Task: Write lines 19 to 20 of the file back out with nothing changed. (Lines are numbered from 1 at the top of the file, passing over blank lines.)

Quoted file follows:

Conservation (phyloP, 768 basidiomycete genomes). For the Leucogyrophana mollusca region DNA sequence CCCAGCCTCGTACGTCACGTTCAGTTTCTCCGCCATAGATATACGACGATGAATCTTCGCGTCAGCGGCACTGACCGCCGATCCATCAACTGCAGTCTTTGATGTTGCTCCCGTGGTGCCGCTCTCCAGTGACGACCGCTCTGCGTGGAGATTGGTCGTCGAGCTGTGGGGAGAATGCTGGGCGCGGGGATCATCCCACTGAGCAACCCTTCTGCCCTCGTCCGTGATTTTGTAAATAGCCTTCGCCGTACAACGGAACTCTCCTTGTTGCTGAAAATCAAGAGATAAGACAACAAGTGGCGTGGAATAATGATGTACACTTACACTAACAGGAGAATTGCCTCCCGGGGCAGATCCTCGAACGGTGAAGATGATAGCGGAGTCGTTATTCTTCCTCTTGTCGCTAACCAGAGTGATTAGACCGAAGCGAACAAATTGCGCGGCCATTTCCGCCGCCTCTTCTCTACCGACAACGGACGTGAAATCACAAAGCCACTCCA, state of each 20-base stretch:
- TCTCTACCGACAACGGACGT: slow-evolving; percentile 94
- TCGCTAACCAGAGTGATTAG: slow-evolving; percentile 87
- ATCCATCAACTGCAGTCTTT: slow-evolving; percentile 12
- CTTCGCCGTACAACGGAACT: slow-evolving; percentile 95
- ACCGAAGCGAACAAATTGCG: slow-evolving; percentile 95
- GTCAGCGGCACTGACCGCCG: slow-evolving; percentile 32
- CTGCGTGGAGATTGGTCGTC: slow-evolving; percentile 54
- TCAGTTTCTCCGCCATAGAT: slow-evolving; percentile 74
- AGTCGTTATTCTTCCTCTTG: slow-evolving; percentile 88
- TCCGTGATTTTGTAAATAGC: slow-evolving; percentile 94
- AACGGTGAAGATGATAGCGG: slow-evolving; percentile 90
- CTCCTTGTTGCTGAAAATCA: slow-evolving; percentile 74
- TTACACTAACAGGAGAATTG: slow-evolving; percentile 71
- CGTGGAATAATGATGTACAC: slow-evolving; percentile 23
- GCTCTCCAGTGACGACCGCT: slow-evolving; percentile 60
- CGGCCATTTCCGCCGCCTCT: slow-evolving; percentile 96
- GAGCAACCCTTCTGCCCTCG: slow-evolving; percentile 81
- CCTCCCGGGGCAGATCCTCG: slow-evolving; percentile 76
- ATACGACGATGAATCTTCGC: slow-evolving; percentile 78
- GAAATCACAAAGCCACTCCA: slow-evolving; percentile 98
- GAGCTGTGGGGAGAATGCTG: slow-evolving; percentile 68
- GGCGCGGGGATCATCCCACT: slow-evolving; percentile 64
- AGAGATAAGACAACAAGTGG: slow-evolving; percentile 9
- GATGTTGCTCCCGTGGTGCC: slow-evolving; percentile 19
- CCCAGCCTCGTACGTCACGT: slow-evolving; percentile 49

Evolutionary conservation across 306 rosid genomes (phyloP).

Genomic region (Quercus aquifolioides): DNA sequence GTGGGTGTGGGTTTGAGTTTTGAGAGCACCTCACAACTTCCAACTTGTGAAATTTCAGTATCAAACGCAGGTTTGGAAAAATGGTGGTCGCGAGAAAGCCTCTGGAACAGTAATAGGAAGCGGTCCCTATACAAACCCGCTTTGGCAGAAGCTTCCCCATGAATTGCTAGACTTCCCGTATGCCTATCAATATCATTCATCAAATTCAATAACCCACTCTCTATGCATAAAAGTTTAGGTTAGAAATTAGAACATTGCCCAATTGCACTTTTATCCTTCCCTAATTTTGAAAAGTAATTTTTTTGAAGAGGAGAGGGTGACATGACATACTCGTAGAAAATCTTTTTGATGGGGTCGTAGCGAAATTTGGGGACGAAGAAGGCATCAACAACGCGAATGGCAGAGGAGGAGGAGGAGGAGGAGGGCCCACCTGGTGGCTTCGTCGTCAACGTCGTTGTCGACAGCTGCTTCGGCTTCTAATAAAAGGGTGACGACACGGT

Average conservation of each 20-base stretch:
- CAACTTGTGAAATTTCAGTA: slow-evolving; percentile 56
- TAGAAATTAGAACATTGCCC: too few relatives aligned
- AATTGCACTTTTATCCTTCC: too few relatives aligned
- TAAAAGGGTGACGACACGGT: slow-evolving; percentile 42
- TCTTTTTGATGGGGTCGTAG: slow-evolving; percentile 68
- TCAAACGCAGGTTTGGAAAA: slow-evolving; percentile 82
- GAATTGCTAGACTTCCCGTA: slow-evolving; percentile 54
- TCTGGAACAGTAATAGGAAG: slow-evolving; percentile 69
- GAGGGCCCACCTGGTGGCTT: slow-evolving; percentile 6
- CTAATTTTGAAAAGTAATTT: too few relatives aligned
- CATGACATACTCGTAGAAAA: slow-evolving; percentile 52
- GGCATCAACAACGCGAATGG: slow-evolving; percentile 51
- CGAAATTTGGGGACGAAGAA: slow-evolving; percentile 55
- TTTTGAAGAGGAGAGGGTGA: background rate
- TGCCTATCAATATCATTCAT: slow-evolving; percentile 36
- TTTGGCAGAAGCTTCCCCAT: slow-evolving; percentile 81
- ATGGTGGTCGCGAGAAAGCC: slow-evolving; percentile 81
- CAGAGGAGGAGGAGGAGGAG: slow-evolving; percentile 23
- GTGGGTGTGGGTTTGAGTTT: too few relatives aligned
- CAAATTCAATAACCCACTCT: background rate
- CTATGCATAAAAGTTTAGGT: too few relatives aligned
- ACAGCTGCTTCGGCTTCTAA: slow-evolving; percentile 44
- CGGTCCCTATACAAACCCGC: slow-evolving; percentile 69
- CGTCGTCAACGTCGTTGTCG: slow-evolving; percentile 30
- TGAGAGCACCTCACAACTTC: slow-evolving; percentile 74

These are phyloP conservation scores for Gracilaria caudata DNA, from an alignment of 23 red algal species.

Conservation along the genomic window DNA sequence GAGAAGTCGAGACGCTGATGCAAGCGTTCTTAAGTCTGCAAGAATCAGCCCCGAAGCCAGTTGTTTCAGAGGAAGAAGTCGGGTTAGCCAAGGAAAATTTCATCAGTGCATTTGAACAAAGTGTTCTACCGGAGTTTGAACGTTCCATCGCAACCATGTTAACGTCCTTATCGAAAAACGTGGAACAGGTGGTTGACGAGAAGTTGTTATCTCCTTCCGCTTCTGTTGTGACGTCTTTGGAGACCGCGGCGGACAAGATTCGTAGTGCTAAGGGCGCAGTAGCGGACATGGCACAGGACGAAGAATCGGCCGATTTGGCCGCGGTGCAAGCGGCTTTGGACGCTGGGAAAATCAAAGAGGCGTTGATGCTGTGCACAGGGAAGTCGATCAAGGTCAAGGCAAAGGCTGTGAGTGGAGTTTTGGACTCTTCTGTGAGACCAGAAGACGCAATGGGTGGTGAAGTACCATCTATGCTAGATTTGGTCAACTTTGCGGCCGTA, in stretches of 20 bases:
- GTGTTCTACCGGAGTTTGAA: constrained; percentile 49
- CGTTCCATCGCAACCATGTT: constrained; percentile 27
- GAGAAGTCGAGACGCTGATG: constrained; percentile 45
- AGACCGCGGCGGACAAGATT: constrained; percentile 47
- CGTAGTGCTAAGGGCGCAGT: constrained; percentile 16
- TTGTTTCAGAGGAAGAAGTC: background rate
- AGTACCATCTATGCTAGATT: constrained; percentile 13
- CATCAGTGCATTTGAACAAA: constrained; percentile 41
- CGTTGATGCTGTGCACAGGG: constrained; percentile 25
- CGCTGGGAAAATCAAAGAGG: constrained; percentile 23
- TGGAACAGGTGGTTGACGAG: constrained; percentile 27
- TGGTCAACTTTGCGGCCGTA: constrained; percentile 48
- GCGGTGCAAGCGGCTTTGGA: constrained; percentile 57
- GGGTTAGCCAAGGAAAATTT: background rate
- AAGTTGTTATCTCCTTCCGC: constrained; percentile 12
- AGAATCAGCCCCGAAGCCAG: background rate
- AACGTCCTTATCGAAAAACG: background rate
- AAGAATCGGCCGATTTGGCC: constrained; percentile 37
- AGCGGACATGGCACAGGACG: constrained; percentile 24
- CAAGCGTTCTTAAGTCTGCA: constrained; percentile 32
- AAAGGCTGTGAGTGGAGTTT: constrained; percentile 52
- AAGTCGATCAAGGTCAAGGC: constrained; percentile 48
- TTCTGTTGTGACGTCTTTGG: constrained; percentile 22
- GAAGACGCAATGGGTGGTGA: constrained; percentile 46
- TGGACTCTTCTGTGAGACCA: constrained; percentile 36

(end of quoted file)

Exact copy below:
- CCTCCCGGGGCAGATCCTCG: slow-evolving; percentile 76
- ATACGACGATGAATCTTCGC: slow-evolving; percentile 78